Harry Potter and the Order of the Phoenix (Harry Potter Series #5)by J. K. Rowling, Jim Dale
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There is a Door at the end of a silent corridor. And it's haunting Harry Potter's dreams. Why else would he be waking in the middle of the night, screaming in terror? Here are just a few things on Harry's mind: A Defense Against the Dark Arts teacher with a personality like poisoned honey. A venomous, disgruntled house-elf. Ron as keeper of the Gryffindor Quidditch team. The looming terror of the end-of-term Ordinary Wizarding Level exams...and of course, the growing threat of He-Who-Must-Not-Be-Named. In the richest installment yet of J. K. Rowling's seven-part story, Harry Potter is faced with the unreliability of the very government of the magical world and the impotence of the authorities at Hogwarts. Despite this (or perhaps because of it), he finds depth and strength in his friends, beyond what even he knew; boundless loyalty; and unbearable sacrifice. Though thick runs the plot (as well as the spine), readers will race through these pages and leave Hogwarts, like Harry, wishing only for the next train back.
Kirkus Reviews July 15th, 2003
The Potternaut rolls on, picking up more size than speed but propelling 15-year-old Harry through more hard tests of character and magical ability. Rowling again displays her ability to create both likable and genuinely scary characters--most notable among the latter being a pair of Dementors who accost Harry in a dark alley in the opening chapter. Even more horrible, Ministry of Magic functionary Dolores Umbridge descends upon Hogwarts with a tinkly laugh, a taste in office decor that runs to kitten paintings, and the authority, soon exercised, to torture students, kick Harry off the Quidditch team, fire teachers, and even to challenge Dumbledore himself. Afflicted with sudden fits of adolescent rage, Harry also has worries, from upcoming exams and recurrent eerie dreams to the steadfast refusal of the Magical World's bureaucracy to believe that Voldemort has returned. Steadfast allies remain, including Hermione, whose role here is largely limited to Chief Explainer, and a ragtag secret order of adults formed to protect him from dangers, which they characteristically keep to themselves until he finds out about them the hard way. Constructed, like GOBLET OF FIRE, of multiple, weakly connected plot lines and rousing, often hilarious set pieces, all set against a richly imagined backdrop, this involves its characters once again in plenty of adventures while moving them a step closer to maturity. And it's still impossible to predict how it's all going to turn out. (Fiction. 12-15)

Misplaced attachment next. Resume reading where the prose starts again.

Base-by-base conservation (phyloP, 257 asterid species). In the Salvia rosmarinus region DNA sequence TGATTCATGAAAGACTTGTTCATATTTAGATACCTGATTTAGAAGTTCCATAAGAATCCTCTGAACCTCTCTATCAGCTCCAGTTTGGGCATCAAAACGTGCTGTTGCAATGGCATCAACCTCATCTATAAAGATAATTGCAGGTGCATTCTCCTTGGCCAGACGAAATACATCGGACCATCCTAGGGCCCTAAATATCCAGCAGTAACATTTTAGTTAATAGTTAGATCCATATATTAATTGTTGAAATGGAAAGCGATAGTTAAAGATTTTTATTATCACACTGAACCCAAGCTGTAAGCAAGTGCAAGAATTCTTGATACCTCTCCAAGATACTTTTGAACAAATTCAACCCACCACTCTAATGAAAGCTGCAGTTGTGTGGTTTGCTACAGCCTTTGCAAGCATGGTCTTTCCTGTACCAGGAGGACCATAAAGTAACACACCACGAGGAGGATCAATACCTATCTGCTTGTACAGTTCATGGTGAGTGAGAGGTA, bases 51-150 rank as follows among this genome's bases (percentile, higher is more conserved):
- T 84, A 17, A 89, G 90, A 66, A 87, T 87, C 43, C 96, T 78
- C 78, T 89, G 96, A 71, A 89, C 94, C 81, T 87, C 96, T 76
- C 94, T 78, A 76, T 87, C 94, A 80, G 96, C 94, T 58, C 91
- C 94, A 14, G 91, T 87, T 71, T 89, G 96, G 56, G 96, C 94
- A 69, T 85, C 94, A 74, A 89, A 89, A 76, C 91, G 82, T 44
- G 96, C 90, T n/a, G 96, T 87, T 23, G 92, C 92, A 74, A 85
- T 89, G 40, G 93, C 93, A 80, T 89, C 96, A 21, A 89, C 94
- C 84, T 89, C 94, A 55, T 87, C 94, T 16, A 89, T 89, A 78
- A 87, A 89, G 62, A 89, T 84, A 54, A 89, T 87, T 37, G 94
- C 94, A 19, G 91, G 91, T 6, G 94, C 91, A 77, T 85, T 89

Bulletin of the Center for Children's Books September 2003